visiondivision: the patient gardener
visiondivision: the patient gardener
oct 24, 2011

visiondivision: the patient gardener

‘the patient gardenter’ by visiondivision all images courtesy of visiondivision

stockholm-based visiondivision conducted a week-long workshop at the politecnico di milano,
in milan, italy, in which guest professors conducted an exploration for students to consider 
the impact of the fast-paced lifestyle on ecology and environmental issues in architecture.
the result was ‘the patient gardener’, a structure consisting of ten japanese cherry trees which is
the main building material for the construction of a two-story retreat. bending, twisting,
pruning and grafting will be used to control and develop the growth of the building over time.
the trees, chosen because of the time of year and good suitability for the project,
were planted around in an 8 meter diameter ring. 
to assist in the bending of the trees, a temporary tower stands in the center with ropes attached to the plants,
pulling them gently to create a bend in the trunk as it grows. the stairs, handrails and safety features
will be grafted from fruit trees, generating food simultaneously.  
a simple maintenance plan and instructs will be passed on to future gardeners. the final result can be
enjoyed on the campus within 80 years. 

visiondivision: the patient gardenerrendering – level 0 

visiondivision: the patient gardenerrendering – level 1 

visiondivision: the patient gardenersketch of building growing

visiondivision: the patient gardenerdetail sketch

visiondivision: the patient gardener sketch of level 0 and level 1 

visiondivision: the patient gardener process images of planting trees  

visiondivision: the patient gardenerguidance and stairs being put into place 

visiondivision: the patient gardenercompleted guidance system 

visiondivision: the patient gardener

bending maintenance plan 

visiondivision: the patient gardener process of creating grass armchair 

visiondivision: the patient gardener instructions for grass chair 

visiondivision: the patient gardener instructions for furniture 

visiondivision: the patient gardener instruction for planting trees 

visiondivision: the patient gardener instructions for building structure 

  • waycool

    dbkii says:
  • So beatiful! Very nice concept with the patience.

    Max says:
  • Supreme project!

    saharamoon says:
  • I’m not patient enough to start this without a flux-capacitor

    Marty Mcfly says:
  • If you guys are inpatient, have a look at these beautifully designed botanical houses by baubotanik:
    [url=] baubotanik[/url]

    tree gee says:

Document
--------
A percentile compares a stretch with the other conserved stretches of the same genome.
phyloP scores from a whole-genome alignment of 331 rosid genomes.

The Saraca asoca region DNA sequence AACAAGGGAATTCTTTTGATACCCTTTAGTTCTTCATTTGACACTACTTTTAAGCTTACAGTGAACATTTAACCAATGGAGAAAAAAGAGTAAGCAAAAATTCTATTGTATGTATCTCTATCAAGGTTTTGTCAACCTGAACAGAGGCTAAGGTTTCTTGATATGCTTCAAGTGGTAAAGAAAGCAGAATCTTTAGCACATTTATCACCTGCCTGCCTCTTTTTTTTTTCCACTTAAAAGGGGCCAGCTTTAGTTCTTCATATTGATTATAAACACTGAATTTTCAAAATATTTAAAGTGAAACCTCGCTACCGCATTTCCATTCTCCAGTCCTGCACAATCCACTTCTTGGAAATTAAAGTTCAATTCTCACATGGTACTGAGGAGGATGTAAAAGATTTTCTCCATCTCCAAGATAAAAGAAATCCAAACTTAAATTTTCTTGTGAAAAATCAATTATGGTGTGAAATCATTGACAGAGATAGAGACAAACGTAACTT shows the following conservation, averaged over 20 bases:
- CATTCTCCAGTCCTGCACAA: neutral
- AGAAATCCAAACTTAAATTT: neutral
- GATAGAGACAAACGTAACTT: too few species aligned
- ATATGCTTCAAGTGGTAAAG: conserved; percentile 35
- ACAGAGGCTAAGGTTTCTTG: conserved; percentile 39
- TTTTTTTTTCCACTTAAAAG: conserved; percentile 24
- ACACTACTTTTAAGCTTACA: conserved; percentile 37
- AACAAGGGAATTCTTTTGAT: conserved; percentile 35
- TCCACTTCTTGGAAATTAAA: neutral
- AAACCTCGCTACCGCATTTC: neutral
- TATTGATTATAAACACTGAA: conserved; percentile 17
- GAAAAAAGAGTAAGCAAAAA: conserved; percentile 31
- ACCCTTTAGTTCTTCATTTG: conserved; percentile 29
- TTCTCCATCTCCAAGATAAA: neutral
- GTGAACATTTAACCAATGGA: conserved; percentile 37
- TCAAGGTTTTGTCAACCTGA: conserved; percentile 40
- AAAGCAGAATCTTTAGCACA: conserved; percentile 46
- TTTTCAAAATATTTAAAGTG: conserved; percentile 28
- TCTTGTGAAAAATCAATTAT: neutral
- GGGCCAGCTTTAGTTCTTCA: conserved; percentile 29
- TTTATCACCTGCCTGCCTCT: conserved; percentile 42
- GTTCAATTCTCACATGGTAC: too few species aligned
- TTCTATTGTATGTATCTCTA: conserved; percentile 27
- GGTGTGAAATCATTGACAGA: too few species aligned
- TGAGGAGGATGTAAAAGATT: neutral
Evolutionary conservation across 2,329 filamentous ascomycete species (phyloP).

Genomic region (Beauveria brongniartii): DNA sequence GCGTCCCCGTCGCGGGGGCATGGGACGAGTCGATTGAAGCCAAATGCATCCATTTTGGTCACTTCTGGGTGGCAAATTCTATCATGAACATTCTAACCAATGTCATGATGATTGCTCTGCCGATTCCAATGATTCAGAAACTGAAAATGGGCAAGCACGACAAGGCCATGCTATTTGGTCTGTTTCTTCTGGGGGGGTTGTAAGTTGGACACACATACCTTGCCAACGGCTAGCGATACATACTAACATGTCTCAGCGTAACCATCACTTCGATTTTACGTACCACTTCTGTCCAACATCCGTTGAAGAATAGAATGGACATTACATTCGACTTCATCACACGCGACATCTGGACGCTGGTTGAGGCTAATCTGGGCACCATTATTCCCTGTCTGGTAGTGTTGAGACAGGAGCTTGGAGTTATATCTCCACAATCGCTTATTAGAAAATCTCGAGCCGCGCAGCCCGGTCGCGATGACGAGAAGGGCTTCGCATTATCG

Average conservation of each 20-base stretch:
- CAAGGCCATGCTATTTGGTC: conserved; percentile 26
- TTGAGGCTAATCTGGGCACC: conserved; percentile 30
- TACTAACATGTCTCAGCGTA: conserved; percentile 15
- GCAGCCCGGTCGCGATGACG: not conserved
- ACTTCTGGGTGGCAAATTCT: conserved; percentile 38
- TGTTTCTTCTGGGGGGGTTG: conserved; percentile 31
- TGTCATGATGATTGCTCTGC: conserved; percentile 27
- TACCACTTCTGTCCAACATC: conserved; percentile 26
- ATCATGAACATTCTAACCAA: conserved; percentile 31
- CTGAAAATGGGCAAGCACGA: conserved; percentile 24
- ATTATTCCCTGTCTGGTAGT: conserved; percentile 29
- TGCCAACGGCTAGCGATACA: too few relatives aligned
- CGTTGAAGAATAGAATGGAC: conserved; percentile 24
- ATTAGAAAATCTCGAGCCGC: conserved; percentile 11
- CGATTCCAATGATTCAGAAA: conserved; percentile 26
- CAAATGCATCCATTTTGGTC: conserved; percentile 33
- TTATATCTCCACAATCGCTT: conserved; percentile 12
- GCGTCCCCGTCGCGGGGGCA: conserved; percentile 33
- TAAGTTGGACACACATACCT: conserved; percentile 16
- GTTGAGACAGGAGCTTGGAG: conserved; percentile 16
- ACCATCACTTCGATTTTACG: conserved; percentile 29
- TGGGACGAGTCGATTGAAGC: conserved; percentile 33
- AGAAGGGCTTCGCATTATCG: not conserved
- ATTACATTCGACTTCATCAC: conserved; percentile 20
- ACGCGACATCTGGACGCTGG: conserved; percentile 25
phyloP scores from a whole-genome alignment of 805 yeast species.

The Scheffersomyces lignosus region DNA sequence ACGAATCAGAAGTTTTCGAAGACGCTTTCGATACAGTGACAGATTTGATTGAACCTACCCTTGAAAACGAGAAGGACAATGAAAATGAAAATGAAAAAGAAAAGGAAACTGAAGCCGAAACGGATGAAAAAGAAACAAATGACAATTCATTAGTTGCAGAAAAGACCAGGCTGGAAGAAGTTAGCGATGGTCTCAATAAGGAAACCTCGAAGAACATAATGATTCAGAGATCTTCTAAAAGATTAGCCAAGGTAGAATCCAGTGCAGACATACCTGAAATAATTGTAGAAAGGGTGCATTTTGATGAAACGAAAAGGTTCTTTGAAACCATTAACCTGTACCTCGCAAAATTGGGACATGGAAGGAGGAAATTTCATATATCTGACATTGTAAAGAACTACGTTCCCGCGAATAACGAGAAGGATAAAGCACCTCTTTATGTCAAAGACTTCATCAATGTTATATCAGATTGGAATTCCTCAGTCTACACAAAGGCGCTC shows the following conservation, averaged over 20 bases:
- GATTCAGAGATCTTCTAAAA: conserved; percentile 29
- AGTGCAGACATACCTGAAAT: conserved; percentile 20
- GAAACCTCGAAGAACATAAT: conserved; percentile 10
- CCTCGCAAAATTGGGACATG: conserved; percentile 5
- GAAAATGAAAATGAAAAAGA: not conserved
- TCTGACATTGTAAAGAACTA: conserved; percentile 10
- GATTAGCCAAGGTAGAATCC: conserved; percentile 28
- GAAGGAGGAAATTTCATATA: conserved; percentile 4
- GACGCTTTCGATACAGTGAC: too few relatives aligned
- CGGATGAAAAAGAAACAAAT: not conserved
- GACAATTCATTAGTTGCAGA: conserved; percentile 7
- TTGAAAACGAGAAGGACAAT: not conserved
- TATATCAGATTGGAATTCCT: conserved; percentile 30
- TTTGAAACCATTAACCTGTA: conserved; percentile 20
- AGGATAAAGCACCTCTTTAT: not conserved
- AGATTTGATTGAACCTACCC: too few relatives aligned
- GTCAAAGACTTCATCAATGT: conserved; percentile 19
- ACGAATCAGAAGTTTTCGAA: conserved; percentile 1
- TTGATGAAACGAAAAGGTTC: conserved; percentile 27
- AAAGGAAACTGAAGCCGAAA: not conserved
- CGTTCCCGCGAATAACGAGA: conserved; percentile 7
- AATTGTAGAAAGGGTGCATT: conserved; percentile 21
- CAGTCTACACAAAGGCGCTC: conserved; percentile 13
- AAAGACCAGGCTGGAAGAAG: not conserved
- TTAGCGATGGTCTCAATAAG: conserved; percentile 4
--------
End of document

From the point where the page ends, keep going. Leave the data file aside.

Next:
• What a delight, would love to have this thing on my backyard.

    Jefferson says:
  • RE: Axel Erlandson if you really don’t want to wait.

    [url=] precedent [/url]

    ozone says:
  • Heavenly!!

    DRmateus says:
  • Just pray none of the trees die in the next 80 years.

    mprice says:
  • Amazing! But you need to be patient enough to plant and create this kind of structures…

    Cyths says:
  • ultimately the tree looks crippled to me. more working against nature than with.

    nicey says:
  • Really cool. It’s going to look amazing.

    Oscar Rodriguez says:
  • Epic

    Gandalf says:
  • I applaud the effort, but to my eyes that structure hardly looks strong enough to counteract the natural tendency trees have to grow upwards, seeking the sun as directly as possible. There is a tremendous amount of force involved, especially as the tree approaches maturity near the top of the structure. Unfortunately, this is where the structure appears to be at its weakest, with what amounts to 10 fully grown cherry trees pulling again a single 2×4. (i could be wrong about the dimensions but unless it is metal the point stands) Furthermore, the entire tower seems designed to withstand compression and remain rigidly perpendicular to the ground. Again, the trees are pulling in directly opposing directions, so you don’t have to worry so much about the structure toppling as you do about it getting torn apart. This could be ameliorated somewhat by extending the cables through the structure and attaching them to the opposite side. However, since the 10 trees are to be spaced evenly in a circle, there will inevitably be some less than optimal load angles that arise when anchoring to a structure with a square cross-section. There is a distinct possibility that I am wrong here, these kids seem smart, I’m sure they ran the numbers. As for me, 30 years of professional woodworking and hobbyist carpentry gives me the gut feeling that this thing would be torn asunder after a ten years and a few strong storms. I really do hope I’m wrong though, I love the idea and would be happy to see it executed!

    Ronald Raygun says:
  • A branch growing croooked has zero resitance to being crooked

    Every tree start life as a flexible twig that is easily bent with a peace of cotton string

    Check Mate says:
  • you must be a lot of fun to live with Ron

    meagain says:
  • [url=] Smash Materials [/url]

    asad says:

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